Rarely does an NBA player deserve as much credit for carrying his team to a title the way Dirk Nowitzki has in the 2011 NBA Finals.
Michael Jordan carried the Bulls to six titles, his last in 1998. Since then, there have been seven NBA Finals Most Valuable Players before Nowitzki.
Tim Duncan was the best player on a Spurs club that won four titles, with one that included an MVP for teammate Tony Parker. The Lakers won three rings with MVP Shaquille O'Neal, and teammate Kobe Bryant added two more later with Pau Gasol. Chauncey Billups won an MVP with an all-around team effort from a very strong Detroit Pistons starting five. Dwyane Wade won a title with Miami, with O'Neal's help. Paul Pierce won an MVP with a different Big Three.
But the 2011 NBA Finals Champions were overwhelminly due to Nowitzki. He carried his team like no other MVP since Jordan.
Despite a terrible first half in Game Six, Nowitzki came storming back in the fourth scoring 10 points. More importantly, he was an almost impossible player to guard in the Finals. Heat head coach Erik Spoelstra called Nowitzki an indefensible player in a Game Six post-game press conference.
It's hard to disagree with Spoelstra. Nowitzki could shoot over just about any player, and fouling him was not much of an option since he was nearly perfect from the free-throw line, missing just one foul shot out in 46 attempts.
The Mavericks were composed of a collection of good, but not great, players around Nowitzki. Jason Kidd was an All-Star in 2009, but at age 38, he is no longer the star he once was. Center Tyson Chandler was named to the 2010-2011 NBA All-Defensive Second Team, but that's where the accolades end for Nowitzki's teammates this season.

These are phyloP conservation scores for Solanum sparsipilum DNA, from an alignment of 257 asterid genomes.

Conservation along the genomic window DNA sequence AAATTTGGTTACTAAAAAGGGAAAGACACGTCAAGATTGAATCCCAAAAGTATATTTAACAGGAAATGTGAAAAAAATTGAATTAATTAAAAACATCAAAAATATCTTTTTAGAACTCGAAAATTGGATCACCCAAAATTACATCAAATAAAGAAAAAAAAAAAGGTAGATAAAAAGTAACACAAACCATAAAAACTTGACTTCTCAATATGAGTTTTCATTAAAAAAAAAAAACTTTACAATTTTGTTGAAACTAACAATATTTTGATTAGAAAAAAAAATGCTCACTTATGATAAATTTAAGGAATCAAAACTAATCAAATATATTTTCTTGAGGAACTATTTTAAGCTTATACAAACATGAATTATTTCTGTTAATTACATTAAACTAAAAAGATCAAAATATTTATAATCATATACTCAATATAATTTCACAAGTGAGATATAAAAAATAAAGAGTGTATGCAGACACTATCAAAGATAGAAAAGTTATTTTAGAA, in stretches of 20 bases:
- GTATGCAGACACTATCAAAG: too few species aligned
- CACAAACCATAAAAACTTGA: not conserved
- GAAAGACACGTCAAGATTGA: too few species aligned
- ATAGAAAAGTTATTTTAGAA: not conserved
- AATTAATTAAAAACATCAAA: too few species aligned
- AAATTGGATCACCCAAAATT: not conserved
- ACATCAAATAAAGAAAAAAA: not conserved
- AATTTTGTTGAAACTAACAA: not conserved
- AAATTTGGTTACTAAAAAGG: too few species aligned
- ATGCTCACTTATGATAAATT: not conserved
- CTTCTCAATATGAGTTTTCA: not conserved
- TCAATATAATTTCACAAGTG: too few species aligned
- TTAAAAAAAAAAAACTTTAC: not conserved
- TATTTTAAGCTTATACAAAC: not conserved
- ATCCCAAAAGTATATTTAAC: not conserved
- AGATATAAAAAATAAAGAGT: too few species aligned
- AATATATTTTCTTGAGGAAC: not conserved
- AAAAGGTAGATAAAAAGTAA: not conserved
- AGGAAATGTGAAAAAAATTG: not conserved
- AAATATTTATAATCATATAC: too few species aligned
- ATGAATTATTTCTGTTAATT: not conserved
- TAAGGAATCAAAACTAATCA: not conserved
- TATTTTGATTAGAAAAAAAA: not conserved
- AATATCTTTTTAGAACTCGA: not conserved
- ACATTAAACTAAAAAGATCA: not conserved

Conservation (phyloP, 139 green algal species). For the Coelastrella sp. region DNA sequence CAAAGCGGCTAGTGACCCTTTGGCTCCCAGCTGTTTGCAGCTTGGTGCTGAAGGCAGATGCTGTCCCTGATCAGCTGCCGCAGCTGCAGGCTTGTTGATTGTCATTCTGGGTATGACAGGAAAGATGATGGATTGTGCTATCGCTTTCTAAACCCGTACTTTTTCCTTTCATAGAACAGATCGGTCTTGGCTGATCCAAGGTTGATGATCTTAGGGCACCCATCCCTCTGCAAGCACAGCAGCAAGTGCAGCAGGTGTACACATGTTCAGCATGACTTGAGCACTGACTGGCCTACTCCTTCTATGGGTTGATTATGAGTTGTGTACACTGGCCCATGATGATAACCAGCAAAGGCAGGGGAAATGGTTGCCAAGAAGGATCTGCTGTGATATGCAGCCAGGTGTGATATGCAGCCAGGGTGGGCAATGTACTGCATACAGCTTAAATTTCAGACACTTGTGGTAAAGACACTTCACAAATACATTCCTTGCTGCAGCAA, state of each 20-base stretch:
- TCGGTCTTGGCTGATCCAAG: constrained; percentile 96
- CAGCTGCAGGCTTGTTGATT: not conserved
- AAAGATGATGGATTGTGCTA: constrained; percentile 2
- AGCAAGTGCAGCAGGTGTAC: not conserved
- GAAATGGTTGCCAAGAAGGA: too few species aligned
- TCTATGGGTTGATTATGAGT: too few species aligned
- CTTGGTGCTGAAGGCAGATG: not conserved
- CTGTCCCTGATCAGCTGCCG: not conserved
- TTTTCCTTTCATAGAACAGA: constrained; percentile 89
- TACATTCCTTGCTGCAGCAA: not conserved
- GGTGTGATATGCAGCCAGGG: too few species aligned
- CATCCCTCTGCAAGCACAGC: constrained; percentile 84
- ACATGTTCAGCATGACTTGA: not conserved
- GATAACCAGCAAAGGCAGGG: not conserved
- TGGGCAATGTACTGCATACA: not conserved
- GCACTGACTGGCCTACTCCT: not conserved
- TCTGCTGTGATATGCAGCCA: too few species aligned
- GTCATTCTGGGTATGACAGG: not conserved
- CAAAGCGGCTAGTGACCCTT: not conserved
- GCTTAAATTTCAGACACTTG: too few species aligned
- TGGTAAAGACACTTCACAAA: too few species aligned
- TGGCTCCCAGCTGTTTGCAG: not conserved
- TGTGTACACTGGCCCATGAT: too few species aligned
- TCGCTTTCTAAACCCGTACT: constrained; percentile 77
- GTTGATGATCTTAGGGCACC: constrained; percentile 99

Dallas had several other role players who stepped up. Jason Terry, Shawn Marion, and J.J. Barea all gave strong efforts, but those valuable Mavericks' players were aided by Nowitzki's presence on the court.
The Mavericks' role players were particularly tough for the entire post-season, though when the team needed a basket in crunch time, they went to their star big man. While other NBA Finals MVPs had at least one star around them, Nowitzki had a tough and gritty squad intent on playing complimentary roles to their superstar.
Nearly all NBA experts counted the Mavericks out of winning the title before the season started. It was Nowitzki who was the key figure that got the Mavericks to overcome the tough Portland Trail Blazers, the defending champion Los Angeles Lakers in a series sweep, the up-and-coming Oklahoma City Thunder in the Western Conference Finals, and The Big Three of the Miami Heat in the NBA Finals.
Indeed, this was no stroll through the NBA Playoffs for the Mavericks, and they likely wouldn't have made the playoffs at all without their 7'0 star.
Since being drafted in 1998, Nowitzki has been a standout player since his second season in the NBA. Even when he was a teenager playing in Germany, Nowitzki was declared the best foreign player I've ever seen, and will be an all-time great, by renowned international recruiter and former California Golden Bears' assistant coach Scott Beeten.
Beeten turned out to be exactly right.
Many foreign players have been tagged with the label of being soft, and Nowitzki was no different. After so much talk of being considered not tough enough over his long NBA career, Nowitzki played with guts in what some believed was his last chance to win a ring.
He was the go-to guy in the fourth quarter in the Finals, played with a tendon tear in his finger, and was still effective in Game Four inspite of a 101-degree fever. He hit the go-ahead Game Two shot with three seconds left that gave the Mavericks the much-needed road victory.
Dirk was just being himself, said Chris Bosh, when asked to describe how Nowitzki was able to have such a great Finals.
That may not be completely true.
Dirk Nowitzki has been considered an excellent player before the playoffs, but he elevated his game to a new level this year, and for that he deserves all the credit that can be bestowed on him.